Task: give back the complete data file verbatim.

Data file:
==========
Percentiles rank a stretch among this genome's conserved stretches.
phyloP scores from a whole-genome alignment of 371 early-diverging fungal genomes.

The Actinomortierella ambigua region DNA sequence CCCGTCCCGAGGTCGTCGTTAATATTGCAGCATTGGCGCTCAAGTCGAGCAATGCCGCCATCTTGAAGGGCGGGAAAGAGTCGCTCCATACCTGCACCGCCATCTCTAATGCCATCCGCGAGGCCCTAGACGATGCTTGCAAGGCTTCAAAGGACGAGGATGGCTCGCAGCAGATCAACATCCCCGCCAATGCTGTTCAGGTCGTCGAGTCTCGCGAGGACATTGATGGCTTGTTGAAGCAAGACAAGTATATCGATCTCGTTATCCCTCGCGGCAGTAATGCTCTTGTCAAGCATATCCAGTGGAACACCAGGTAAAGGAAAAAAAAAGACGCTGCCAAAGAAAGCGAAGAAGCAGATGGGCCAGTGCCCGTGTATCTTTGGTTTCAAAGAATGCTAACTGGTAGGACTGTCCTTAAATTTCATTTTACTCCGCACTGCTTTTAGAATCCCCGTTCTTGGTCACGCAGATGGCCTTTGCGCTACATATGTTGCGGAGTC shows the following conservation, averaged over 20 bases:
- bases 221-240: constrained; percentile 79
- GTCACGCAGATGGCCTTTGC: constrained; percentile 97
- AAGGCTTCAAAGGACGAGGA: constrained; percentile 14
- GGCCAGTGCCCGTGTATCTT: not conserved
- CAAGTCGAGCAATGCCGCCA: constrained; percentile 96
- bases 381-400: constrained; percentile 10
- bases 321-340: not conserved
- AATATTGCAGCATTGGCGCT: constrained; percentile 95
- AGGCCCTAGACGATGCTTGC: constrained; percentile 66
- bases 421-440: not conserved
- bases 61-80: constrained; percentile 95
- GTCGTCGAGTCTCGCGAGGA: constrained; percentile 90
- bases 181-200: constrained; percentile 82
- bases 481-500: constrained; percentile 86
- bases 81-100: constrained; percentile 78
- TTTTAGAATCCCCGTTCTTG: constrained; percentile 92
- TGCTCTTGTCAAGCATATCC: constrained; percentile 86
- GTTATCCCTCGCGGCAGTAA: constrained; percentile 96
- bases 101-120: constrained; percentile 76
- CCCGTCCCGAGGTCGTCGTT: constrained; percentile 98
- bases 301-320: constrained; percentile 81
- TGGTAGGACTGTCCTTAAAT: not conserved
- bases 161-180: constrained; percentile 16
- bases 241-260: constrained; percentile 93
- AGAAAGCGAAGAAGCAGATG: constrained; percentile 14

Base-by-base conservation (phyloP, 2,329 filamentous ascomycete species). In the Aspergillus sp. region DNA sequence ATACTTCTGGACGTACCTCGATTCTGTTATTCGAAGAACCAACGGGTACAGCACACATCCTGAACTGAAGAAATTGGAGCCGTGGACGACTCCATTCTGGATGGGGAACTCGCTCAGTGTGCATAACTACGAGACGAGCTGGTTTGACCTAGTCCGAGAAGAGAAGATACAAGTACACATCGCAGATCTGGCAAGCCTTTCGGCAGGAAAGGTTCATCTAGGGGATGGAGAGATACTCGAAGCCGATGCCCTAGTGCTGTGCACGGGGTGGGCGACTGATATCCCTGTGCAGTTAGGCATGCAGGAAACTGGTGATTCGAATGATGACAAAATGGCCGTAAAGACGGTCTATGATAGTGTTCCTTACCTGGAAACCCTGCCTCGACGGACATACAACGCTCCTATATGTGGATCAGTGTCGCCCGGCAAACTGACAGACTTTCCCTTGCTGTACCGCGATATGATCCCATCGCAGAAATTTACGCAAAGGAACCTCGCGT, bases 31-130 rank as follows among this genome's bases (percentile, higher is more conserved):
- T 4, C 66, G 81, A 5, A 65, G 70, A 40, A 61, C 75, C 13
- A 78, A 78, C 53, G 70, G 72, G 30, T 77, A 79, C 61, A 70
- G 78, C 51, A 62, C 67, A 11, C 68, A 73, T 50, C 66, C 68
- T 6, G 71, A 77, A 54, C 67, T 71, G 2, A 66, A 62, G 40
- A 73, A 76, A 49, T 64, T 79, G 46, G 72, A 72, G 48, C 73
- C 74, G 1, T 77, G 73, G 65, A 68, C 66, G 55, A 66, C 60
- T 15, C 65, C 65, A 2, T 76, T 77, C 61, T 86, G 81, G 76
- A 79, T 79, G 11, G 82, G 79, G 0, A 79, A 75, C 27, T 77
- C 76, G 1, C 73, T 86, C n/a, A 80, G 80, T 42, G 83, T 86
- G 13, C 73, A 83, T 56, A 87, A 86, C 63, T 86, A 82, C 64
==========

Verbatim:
Percentiles rank a stretch among this genome's conserved stretches.
phyloP scores from a whole-genome alignment of 371 early-diverging fungal genomes.

The Actinomortierella ambigua region DNA sequence CCCGTCCCGAGGTCGTCGTTAATATTGCAGCATTGGCGCTCAAGTCGAGCAATGCCGCCATCTTGAAGGGCGGGAAAGAGTCGCTCCATACCTGCACCGCCATCTCTAATGCCATCCGCGAGGCCCTAGACGATGCTTGCAAGGCTTCAAAGGACGAGGATGGCTCGCAGCAGATCAACATCCCCGCCAATGCTGTTCAGGTCGTCGAGTCTCGCGAGGACATTGATGGCTTGTTGAAGCAAGACAAGTATATCGATCTCGTTATCCCTCGCGGCAGTAATGCTCTTGTCAAGCATATCCAGTGGAACACCAGGTAAAGGAAAAAAAAAGACGCTGCCAAAGAAAGCGAAGAAGCAGATGGGCCAGTGCCCGTGTATCTTTGGTTTCAAAGAATGCTAACTGGTAGGACTGTCCTTAAATTTCATTTTACTCCGCACTGCTTTTAGAATCCCCGTTCTTGGTCACGCAGATGGCCTTTGCGCTACATATGTTGCGGAGTC shows the following conservation, averaged over 20 bases:
- bases 221-240: constrained; percentile 79
- GTCACGCAGATGGCCTTTGC: constrained; percentile 97
- AAGGCTTCAAAGGACGAGGA: constrained; percentile 14
- GGCCAGTGCCCGTGTATCTT: not conserved
- CAAGTCGAGCAATGCCGCCA: constrained; percentile 96
- bases 381-400: constrained; percentile 10
- bases 321-340: not conserved
- AATATTGCAGCATTGGCGCT: constrained; percentile 95
- AGGCCCTAGACGATGCTTGC: constrained; percentile 66
- bases 421-440: not conserved
- bases 61-80: constrained; percentile 95
- GTCGTCGAGTCTCGCGAGGA: constrained; percentile 90
- bases 181-200: constrained; percentile 82
- bases 481-500: constrained; percentile 86
- bases 81-100: constrained; percentile 78
- TTTTAGAATCCCCGTTCTTG: constrained; percentile 92
- TGCTCTTGTCAAGCATATCC: constrained; percentile 86
- GTTATCCCTCGCGGCAGTAA: constrained; percentile 96
- bases 101-120: constrained; percentile 76
- CCCGTCCCGAGGTCGTCGTT: constrained; percentile 98
- bases 301-320: constrained; percentile 81
- TGGTAGGACTGTCCTTAAAT: not conserved
- bases 161-180: constrained; percentile 16
- bases 241-260: constrained; percentile 93
- AGAAAGCGAAGAAGCAGATG: constrained; percentile 14

Base-by-base conservation (phyloP, 2,329 filamentous ascomycete species). In the Aspergillus sp. region DNA sequence ATACTTCTGGACGTACCTCGATTCTGTTATTCGAAGAACCAACGGGTACAGCACACATCCTGAACTGAAGAAATTGGAGCCGTGGACGACTCCATTCTGGATGGGGAACTCGCTCAGTGTGCATAACTACGAGACGAGCTGGTTTGACCTAGTCCGAGAAGAGAAGATACAAGTACACATCGCAGATCTGGCAAGCCTTTCGGCAGGAAAGGTTCATCTAGGGGATGGAGAGATACTCGAAGCCGATGCCCTAGTGCTGTGCACGGGGTGGGCGACTGATATCCCTGTGCAGTTAGGCATGCAGGAAACTGGTGATTCGAATGATGACAAAATGGCCGTAAAGACGGTCTATGATAGTGTTCCTTACCTGGAAACCCTGCCTCGACGGACATACAACGCTCCTATATGTGGATCAGTGTCGCCCGGCAAACTGACAGACTTTCCCTTGCTGTACCGCGATATGATCCCATCGCAGAAATTTACGCAAAGGAACCTCGCGT, bases 31-130 rank as follows among this genome's bases (percentile, higher is more conserved):
- T 4, C 66, G 81, A 5, A 65, G 70, A 40, A 61, C 75, C 13
- A 78, A 78, C 53, G 70, G 72, G 30, T 77, A 79, C 61, A 70
- G 78, C 51, A 62, C 67, A 11, C 68, A 73, T 50, C 66, C 68
- T 6, G 71, A 77, A 54, C 67, T 71, G 2, A 66, A 62, G 40
- A 73, A 76, A 49, T 64, T 79, G 46, G 72, A 72, G 48, C 73
- C 74, G 1, T 77, G 73, G 65, A 68, C 66, G 55, A 66, C 60
- T 15, C 65, C 65, A 2, T 76, T 77, C 61, T 86, G 81, G 76
- A 79, T 79, G 11, G 82, G 79, G 0, A 79, A 75, C 27, T 77
- C 76, G 1, C 73, T 86, C n/a, A 80, G 80, T 42, G 83, T 86
- G 13, C 73, A 83, T 56, A 87, A 86, C 63, T 86, A 82, C 64